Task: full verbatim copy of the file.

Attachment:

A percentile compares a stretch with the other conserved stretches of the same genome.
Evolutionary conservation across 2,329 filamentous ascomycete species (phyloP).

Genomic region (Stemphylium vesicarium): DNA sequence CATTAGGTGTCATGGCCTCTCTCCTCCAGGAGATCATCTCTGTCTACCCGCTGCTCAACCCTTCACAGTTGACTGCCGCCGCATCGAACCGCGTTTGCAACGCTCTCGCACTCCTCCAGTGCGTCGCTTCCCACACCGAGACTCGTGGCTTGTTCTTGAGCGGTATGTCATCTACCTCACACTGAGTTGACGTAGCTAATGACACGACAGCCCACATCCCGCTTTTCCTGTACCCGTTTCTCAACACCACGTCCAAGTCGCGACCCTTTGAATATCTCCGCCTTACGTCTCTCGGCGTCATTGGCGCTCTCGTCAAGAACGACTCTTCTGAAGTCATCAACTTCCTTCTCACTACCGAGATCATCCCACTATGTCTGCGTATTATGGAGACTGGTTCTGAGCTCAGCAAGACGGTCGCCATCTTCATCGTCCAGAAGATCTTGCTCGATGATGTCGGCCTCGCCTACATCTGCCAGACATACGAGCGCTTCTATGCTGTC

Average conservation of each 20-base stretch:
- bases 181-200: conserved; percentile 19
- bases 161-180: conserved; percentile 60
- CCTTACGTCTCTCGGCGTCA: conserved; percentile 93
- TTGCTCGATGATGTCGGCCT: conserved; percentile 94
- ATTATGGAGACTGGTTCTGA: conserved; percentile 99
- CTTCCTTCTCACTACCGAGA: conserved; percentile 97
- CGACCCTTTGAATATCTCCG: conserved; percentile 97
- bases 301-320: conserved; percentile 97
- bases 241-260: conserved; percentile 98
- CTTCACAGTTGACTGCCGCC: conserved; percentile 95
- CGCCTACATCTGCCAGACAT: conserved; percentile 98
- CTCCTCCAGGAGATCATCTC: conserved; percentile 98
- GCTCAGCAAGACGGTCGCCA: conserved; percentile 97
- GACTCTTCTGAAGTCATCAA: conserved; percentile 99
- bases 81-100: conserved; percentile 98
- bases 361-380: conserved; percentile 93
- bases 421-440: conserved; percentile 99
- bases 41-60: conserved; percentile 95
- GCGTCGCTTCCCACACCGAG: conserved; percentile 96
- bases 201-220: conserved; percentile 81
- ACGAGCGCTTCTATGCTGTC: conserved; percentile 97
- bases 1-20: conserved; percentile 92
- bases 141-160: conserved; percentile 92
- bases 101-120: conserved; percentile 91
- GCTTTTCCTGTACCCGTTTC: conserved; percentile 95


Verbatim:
A percentile compares a stretch with the other conserved stretches of the same genome.
Evolutionary conservation across 2,329 filamentous ascomycete species (phyloP).

Genomic region (Stemphylium vesicarium): DNA sequence CATTAGGTGTCATGGCCTCTCTCCTCCAGGAGATCATCTCTGTCTACCCGCTGCTCAACCCTTCACAGTTGACTGCCGCCGCATCGAACCGCGTTTGCAACGCTCTCGCACTCCTCCAGTGCGTCGCTTCCCACACCGAGACTCGTGGCTTGTTCTTGAGCGGTATGTCATCTACCTCACACTGAGTTGACGTAGCTAATGACACGACAGCCCACATCCCGCTTTTCCTGTACCCGTTTCTCAACACCACGTCCAAGTCGCGACCCTTTGAATATCTCCGCCTTACGTCTCTCGGCGTCATTGGCGCTCTCGTCAAGAACGACTCTTCTGAAGTCATCAACTTCCTTCTCACTACCGAGATCATCCCACTATGTCTGCGTATTATGGAGACTGGTTCTGAGCTCAGCAAGACGGTCGCCATCTTCATCGTCCAGAAGATCTTGCTCGATGATGTCGGCCTCGCCTACATCTGCCAGACATACGAGCGCTTCTATGCTGTC

Average conservation of each 20-base stretch:
- bases 181-200: conserved; percentile 19
- bases 161-180: conserved; percentile 60
- CCTTACGTCTCTCGGCGTCA: conserved; percentile 93
- TTGCTCGATGATGTCGGCCT: conserved; percentile 94
- ATTATGGAGACTGGTTCTGA: conserved; percentile 99
- CTTCCTTCTCACTACCGAGA: conserved; percentile 97
- CGACCCTTTGAATATCTCCG: conserved; percentile 97
- bases 301-320: conserved; percentile 97
- bases 241-260: conserved; percentile 98
- CTTCACAGTTGACTGCCGCC: conserved; percentile 95
- CGCCTACATCTGCCAGACAT: conserved; percentile 98
- CTCCTCCAGGAGATCATCTC: conserved; percentile 98
- GCTCAGCAAGACGGTCGCCA: conserved; percentile 97
- GACTCTTCTGAAGTCATCAA: conserved; percentile 99
- bases 81-100: conserved; percentile 98
- bases 361-380: conserved; percentile 93
- bases 421-440: conserved; percentile 99
- bases 41-60: conserved; percentile 95
- GCGTCGCTTCCCACACCGAG: conserved; percentile 96
- bases 201-220: conserved; percentile 81
- ACGAGCGCTTCTATGCTGTC: conserved; percentile 97
- bases 1-20: conserved; percentile 92
- bases 141-160: conserved; percentile 92
- bases 101-120: conserved; percentile 91
- GCTTTTCCTGTACCCGTTTC: conserved; percentile 95